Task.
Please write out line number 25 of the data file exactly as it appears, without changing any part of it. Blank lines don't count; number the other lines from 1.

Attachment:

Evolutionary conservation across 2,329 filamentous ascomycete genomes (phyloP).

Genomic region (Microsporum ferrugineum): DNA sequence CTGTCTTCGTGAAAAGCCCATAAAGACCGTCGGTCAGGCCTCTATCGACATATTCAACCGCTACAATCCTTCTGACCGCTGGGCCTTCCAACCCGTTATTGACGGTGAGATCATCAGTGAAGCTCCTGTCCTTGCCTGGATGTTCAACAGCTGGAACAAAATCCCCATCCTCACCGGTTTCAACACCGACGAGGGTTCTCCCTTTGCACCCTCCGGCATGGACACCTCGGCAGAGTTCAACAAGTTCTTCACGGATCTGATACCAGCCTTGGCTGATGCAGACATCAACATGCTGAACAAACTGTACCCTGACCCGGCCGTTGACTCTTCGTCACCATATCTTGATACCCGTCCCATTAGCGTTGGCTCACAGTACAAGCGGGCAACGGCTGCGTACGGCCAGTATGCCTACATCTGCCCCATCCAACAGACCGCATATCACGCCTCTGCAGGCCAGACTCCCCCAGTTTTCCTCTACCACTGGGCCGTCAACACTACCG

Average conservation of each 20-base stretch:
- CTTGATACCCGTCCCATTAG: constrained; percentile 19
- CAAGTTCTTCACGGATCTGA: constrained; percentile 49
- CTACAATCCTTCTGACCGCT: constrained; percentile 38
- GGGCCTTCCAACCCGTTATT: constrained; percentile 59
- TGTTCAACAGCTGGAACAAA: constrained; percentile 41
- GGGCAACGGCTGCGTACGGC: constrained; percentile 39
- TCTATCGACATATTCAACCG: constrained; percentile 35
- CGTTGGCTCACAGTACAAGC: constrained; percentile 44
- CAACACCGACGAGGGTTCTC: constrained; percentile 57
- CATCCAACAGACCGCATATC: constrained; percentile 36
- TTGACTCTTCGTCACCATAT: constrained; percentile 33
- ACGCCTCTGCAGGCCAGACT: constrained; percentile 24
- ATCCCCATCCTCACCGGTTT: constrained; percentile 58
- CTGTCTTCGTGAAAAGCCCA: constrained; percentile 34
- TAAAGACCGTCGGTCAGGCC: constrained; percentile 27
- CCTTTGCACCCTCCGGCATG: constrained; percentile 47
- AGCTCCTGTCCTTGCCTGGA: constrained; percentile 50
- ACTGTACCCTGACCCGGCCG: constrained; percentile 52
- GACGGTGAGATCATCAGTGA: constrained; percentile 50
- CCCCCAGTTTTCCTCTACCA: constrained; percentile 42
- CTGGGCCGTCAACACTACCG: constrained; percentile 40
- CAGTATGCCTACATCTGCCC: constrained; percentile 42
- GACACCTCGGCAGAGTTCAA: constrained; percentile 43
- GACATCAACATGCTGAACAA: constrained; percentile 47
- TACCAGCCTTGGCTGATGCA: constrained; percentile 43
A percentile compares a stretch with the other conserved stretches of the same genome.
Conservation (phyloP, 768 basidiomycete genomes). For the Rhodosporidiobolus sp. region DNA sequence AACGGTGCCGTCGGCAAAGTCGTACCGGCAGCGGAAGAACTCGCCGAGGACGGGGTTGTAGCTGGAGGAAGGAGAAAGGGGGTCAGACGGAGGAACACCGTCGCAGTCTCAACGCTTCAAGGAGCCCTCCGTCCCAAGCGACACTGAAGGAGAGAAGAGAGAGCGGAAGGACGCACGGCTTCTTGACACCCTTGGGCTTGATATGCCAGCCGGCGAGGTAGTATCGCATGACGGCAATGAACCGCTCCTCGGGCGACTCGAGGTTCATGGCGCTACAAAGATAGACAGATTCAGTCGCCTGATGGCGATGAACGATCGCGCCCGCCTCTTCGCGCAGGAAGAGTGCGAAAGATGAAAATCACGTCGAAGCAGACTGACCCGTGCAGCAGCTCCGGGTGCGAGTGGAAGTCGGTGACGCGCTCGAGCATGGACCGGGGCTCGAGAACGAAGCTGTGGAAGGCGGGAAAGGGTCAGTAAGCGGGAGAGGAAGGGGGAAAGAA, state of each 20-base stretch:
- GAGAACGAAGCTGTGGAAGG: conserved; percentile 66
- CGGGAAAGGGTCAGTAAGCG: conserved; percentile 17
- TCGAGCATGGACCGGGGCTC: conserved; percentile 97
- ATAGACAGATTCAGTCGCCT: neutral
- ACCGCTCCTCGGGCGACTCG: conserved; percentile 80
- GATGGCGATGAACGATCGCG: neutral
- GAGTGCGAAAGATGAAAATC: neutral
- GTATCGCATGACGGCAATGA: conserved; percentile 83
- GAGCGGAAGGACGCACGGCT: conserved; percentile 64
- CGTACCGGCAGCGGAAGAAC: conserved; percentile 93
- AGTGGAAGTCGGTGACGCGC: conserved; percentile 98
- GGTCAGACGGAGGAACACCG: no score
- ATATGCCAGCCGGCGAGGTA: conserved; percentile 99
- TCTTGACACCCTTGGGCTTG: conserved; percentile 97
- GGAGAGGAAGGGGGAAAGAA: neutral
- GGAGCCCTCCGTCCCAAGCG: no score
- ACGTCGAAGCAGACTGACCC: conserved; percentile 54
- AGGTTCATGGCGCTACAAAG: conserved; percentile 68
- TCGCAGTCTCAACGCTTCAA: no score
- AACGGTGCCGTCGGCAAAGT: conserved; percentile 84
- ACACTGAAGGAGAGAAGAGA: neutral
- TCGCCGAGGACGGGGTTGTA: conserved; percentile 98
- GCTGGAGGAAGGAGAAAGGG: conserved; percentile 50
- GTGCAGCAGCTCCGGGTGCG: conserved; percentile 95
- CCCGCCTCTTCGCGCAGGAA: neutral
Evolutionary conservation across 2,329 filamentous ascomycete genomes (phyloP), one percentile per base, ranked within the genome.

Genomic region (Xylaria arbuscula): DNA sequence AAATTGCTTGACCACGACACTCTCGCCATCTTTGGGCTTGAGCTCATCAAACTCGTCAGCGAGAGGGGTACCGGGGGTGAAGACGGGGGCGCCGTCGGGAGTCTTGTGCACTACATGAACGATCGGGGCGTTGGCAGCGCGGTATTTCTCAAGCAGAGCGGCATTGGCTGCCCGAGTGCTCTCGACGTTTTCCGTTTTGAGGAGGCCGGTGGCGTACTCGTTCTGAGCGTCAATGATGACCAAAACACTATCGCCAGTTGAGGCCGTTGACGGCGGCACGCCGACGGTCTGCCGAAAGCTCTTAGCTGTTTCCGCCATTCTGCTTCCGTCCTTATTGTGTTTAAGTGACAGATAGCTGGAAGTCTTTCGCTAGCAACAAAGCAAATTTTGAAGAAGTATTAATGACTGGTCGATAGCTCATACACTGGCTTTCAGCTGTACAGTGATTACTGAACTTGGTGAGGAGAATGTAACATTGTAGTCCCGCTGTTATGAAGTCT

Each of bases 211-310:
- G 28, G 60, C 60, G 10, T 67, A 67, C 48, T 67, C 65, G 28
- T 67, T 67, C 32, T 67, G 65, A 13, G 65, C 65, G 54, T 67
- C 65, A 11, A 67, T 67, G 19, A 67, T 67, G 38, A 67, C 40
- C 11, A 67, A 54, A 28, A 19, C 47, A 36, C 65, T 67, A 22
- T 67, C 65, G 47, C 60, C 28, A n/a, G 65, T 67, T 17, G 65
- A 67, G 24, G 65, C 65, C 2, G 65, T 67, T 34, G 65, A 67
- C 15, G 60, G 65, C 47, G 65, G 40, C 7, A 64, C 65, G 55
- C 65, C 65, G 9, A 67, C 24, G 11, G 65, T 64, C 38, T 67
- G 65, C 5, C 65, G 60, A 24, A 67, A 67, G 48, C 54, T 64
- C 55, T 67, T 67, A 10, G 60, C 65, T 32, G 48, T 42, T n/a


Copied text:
- CAGTATGCCTACATCTGCCC: constrained; percentile 42